Whose words are just pun
Of someone.

Indeed it’s a little bit child-like,
But the moonlight is what I like.
The darkness is my only friend,
I need no one other to pretend,
A friend.

Like a modernized vampire, he flees
From the daylight promenades.
Though he bears it, but doesn’t love,
Rather he would choose a cove,
No one.

He is escaping day to day,
Chasing the night only to say:
Moonlight! Why I was born?
As a living, why I must mourn,
My self.

Moonborn who’s dead in daylight
Screamed, for no reply despite.
C’mon! Who would reply someone
Whose words are just pun
Of someone.

Benyamin Bensalah

02.08.2017

Translated from my Hungarian poem, “Hold szülötte” (2009).

To sit, to stand, to hug, to die

To push this chair away,
to croach in front of a train,
to climb a mountain carefully,
to shake my bag out in the valley,
to give a bee to my old spider,
to caress an old mother,
to eat a tasty brown bean chowder,
to pace on tiptoes, it’s muddy,
to put my hat down to the rail,
to go around the lake only,
to sit in its bottom clothed in vain,
to blush amongst the tinkling bubbles,
to flourish amongst sunflowers –
to give a nice sigh instead,
to hush a fly away only,
to dust my books when they get dirty, –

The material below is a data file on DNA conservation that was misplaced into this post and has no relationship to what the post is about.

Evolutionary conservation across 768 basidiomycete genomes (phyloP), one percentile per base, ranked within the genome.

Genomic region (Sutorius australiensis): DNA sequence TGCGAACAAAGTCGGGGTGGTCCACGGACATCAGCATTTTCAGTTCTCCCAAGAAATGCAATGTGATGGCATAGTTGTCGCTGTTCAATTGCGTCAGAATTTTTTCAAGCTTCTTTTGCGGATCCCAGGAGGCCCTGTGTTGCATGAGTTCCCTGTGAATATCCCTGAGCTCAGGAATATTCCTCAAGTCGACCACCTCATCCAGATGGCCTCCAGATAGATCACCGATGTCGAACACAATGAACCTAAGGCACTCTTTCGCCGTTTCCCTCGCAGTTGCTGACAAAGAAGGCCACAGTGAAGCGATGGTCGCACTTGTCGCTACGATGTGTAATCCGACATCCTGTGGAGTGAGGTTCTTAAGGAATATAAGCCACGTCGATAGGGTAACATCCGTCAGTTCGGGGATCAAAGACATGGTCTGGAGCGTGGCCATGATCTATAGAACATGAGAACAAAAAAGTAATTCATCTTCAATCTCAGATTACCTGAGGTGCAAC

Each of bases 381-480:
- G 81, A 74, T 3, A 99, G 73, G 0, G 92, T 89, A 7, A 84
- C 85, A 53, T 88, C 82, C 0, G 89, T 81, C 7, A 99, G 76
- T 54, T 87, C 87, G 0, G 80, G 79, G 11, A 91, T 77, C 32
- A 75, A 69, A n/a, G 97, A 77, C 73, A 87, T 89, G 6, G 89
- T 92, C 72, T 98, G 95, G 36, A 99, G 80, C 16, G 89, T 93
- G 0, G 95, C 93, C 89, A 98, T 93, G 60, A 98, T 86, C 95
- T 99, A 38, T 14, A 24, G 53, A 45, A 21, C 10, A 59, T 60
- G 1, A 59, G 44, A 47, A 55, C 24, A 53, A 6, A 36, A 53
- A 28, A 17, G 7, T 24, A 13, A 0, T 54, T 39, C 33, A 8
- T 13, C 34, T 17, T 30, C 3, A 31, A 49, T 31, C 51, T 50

to spit into my mirror’s middle,
to sign my enemies’ peace treaty,
to kill them all with a long knife’s shearing,
examining the blood how it’s running,
looking after a girl how she’s turning over –
sitting standly, so as, instead,
burning up the capital,
to wait for birds at my morsel,
to throw my bad bread to the ground,
to make cry my good lover,
to grab her younger sister onto the lap
and if this world is my account,
leaving it so as to be in no more recount – –

oh, you tying, you dissolving,
now, on this poem typing,
making laughter, making crying,
oh, my life, you choice for trying!

Benyamin Bensalah

10.10.2019

Translated from the Hungarian poem of Attila József, “Ülni, Állni, Ölni, Halni”(1926).

János Áfra: Listening

Each other’s distorted mirror images
we are, two facing
X-ray images. On one side
bigger skull and less
emotion. Still the same way,
a shade is in our chest,
a hidden pump, the heart.

Two fluoroscoped torsos,
wrapped with tempers,
in golden yellow frames. Between us
like the back of a book, are shading
the edges of the papers, our common borders.
Sketched on the margin, there are blurred
Eastern calligraphies, jealousy-made
trace system. The will’s
hereditary prehistoric images
to break up mortals.

The earthly cold of freedom would allow
to let you go, but I can’t
distinguish yet, the thoracic cavity’s
and the skull’s night’s warm.
I’m rather listening through your breast
how your heart is beating.

Translated from the Hungarian poem of János Áfra, “Hallgatás” (2014)

Benyamin Bensalah

02.01.2020